Following exposure to 9-(2-phosphonylmethoxyethyl)adenine (an inhibitor of the cellular DNA polymerases alpha, delta and epsilon), human erythroleukemia K562, human T-lymphoid CEM and murine leukemia L1210 cells markedly accumulated in the S phase of the cell cycle. In contrast to DNA replication, RNA synthesis (transcription) and protein synthesis (mRNA translation) were not affected by 9-(2-phosphonylmethoxyethyl)-adenine. The ribonucleoside triphosphate pools were slightly elevated, while the intracellular levels of all four deoxyribonucleoside triphosphates were 1.5-4-fold increased in 9-(2-phosphonylmethoxyethyl)adenine-treated K562, CEM and L1210 cells. The effect of 9-(2-phosphonylmethoxyethyl)adenine on de novo (thymidylate synthase-mediated) and salvage (thymidine kinase-mediated) dTTP synthesis was investigated using radio-labelled nucleoside precursors. The amount of thymidylate synthase-derived dTTP in the acid soluble pool was 2-4-fold higher in PMEA-treated than in untreated K562 cells, which is in accord with the 3-4-fold expansion of the global dTTP level in the presence of 9-(2-phosphonylmethoxyethyl)adenine. Strikingly, 2-derived dTTP accumulated to a much higher extent (i.e. 16-40-fold) in the soluble dTTP pool upon 9-(2-phosphonylmethoxyethyl)adenine treatment. In keeping with this finding, a markedly increased thymidine kinase activity could be demonstrated in extracts of 9-(2-phosphonylmethoxyethyl)adenine-treated K562 cell cultures. Also, in the presence of 200 microM 9-(2-phosphonylmethoxyethyl)adenine, 14-fold less thymidylate synthase-derived but only 3-fold less thymidine kinase-derived dTTP was incorporated into the DNA of the K562 cells. These data show that thymidine incorporation may be inappropriate as a cell proliferation marker in the presence of DNA synthesis inhibitors such as 9-(2-phosphonylmethoxyethyl)adenine. Our findings indicate that 9-(2-phosphonylmethoxyethyl)adenine causes a peculiar pattern of (deoxy)ribonucleotide metabolism deregulation in drug-treated tumor cells, as a result of the metabolic block imposed by the drug on the S phase of the cell cycle. (+info)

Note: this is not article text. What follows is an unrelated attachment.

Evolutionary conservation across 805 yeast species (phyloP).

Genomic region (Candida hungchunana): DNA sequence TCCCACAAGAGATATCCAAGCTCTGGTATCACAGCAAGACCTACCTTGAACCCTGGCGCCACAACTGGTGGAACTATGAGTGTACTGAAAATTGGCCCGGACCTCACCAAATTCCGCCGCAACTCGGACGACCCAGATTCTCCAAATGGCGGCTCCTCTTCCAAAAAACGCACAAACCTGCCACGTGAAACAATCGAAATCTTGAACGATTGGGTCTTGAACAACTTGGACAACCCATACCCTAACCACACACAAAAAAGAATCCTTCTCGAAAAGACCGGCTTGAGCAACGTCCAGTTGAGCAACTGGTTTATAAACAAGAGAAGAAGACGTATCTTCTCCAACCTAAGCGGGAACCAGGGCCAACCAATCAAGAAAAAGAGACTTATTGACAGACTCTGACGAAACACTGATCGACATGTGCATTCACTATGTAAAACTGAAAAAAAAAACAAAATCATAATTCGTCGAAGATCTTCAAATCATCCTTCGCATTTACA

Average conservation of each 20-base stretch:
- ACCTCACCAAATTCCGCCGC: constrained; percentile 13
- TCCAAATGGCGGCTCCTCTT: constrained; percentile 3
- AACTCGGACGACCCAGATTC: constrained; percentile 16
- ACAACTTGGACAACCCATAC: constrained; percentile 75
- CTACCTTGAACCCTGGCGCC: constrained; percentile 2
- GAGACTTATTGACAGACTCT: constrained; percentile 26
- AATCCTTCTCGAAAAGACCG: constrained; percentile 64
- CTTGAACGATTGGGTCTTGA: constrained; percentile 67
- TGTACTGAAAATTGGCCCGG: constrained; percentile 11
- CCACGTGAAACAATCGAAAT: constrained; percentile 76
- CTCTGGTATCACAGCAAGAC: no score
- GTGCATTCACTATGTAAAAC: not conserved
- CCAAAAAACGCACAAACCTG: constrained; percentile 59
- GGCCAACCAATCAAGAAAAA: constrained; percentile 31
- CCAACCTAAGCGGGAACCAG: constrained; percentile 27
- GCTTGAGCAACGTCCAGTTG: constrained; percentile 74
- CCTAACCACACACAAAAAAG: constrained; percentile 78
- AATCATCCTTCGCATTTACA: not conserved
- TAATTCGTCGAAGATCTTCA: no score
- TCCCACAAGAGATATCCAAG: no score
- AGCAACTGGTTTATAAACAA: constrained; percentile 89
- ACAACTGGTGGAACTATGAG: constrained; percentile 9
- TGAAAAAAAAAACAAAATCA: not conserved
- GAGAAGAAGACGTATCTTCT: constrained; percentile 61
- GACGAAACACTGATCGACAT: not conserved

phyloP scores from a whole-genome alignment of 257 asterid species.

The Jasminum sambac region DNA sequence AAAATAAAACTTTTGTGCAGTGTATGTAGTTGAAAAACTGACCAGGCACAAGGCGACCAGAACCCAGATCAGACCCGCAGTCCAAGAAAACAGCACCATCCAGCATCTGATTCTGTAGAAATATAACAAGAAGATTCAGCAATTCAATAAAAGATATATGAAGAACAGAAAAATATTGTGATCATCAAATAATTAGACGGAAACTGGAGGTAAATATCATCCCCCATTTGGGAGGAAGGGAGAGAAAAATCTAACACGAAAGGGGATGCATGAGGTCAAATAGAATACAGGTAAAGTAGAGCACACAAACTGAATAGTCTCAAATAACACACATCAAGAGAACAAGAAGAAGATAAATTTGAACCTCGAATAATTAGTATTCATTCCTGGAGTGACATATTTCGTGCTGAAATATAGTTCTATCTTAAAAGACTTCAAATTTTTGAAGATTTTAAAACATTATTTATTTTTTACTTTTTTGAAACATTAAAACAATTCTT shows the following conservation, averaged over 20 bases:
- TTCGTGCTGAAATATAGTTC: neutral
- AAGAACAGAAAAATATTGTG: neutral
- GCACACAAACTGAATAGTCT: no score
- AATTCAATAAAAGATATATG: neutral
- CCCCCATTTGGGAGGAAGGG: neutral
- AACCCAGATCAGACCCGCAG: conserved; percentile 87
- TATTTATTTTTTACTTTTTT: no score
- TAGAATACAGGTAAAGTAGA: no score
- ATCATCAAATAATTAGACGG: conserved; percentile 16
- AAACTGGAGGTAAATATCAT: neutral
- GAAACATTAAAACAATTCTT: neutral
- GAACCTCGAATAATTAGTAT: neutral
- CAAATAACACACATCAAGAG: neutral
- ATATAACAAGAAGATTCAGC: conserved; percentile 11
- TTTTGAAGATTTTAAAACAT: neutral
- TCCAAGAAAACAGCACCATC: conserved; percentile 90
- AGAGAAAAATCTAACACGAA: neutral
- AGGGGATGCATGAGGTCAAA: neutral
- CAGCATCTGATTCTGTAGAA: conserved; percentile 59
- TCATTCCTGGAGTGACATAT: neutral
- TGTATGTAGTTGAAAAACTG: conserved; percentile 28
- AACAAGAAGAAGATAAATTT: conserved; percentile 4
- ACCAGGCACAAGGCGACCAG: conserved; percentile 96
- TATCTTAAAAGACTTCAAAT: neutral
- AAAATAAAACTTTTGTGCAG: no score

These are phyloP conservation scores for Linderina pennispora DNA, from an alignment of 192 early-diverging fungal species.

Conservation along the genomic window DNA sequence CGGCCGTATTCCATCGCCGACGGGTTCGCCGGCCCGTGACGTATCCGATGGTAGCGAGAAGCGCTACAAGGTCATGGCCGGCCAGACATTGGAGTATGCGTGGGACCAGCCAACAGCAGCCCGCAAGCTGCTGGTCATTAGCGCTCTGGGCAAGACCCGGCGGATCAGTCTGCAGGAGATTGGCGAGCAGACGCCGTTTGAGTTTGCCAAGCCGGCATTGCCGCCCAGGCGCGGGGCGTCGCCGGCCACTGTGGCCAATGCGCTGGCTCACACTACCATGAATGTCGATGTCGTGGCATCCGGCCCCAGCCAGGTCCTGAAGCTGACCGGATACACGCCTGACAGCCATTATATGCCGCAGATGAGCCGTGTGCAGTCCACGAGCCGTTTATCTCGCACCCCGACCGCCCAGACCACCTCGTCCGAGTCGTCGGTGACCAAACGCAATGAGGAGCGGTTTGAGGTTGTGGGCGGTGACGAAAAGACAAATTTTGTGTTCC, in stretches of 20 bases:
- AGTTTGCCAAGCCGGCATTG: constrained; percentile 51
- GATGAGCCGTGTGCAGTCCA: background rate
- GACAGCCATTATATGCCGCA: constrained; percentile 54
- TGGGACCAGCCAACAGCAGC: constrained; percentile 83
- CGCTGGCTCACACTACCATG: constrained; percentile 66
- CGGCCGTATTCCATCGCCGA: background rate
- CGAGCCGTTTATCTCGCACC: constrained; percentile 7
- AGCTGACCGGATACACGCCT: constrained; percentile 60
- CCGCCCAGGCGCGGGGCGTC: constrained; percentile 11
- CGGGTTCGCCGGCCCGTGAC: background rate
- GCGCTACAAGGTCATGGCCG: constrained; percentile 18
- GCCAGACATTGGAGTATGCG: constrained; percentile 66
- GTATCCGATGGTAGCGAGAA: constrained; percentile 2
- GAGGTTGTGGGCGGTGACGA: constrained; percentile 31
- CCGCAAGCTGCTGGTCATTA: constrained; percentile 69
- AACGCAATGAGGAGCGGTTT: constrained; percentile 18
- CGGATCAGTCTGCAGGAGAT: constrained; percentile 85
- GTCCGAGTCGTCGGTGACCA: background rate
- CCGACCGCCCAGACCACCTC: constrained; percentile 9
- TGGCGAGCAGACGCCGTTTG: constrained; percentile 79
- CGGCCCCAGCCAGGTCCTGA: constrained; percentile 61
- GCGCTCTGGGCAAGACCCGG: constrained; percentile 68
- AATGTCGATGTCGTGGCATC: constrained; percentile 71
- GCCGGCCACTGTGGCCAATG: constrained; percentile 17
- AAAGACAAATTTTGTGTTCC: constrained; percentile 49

(7/1162) Modulation of apoptosis by the cyclin-dependent kinase inhibitor p27(Kip1).
Proliferation and apoptosis are increased in many types of inflammatory diseases. A role for the cyclin kinase inhibitor p27(Kip1) (p27) in limiting proliferation has been shown. In this study, we show that p27(-/-) mesangial cells and fibroblasts have strikingly elevated rates of apoptosis, not proliferation, when deprived of growth factors. Apoptosis was rescued by restoration of p27 expression. Cyclin A-cyclin-dependent kinase 2 (CDK2) activity, but not cyclin E-CDK2 activity, was increased in serum-starved p27(-/-) cells, and decreasing CDK2 activity, either pharmacologically (Roscovitine) or by a dominant-negative mutant, inhibited apoptosis. Our results show that a new biological function for the CDK inhibitor p27 is protection of cells from apoptosis by constraining CDK2 activity. These results suggest that CDK inhibitors are necessary for coordinating the cell cycle and cell-death programs so that cell viability is maintained during exit from the cell cycle. (+info)
(8/1162) Retardation of cell proliferation after expression of p202 accompanies an increase in p21(WAF1/CIP1).
p202 is an IFN-inducible, primarily nuclear, phosphoprotein (52-kDa) whose constitutive overexpression in transfected cells inhibits colony formation. To investigate the molecular mechanism(s) by which expression of p202 protein impairs colony formation, we established stable cell lines that inducibly express p202. Using this cell model, we demonstrate that the induced expression of p202 in asynchronous cultures of these cells was accompanied by: (a) an increase in steady-state levels of p21(WAF1/CIP1/SDI1) (p21) mRNA and protein; (b) a decrease in Cdk2 protein kinase activity; and (c) an increase in the functional form of retinoblastoma protein (pRb). Transient transfection of a p202-encoding plasmid in Saos-2 cells, which do not harbor a wild-type p53 protein, resulted in an increase in p21 protein, which indicated that p202 could regulate expression of p21 protein independent of p53 protein. Moreover, we demonstrate that expression of p202 in these cells increased cell doubling time without accumulation of cells in a particular phase of the cell cycle. Taken together, these results are consistent with the possibility that p202 protein contributes to the cell growth retardation activity of the IFNs, at least in part, by modulating p21 protein levels. (+info)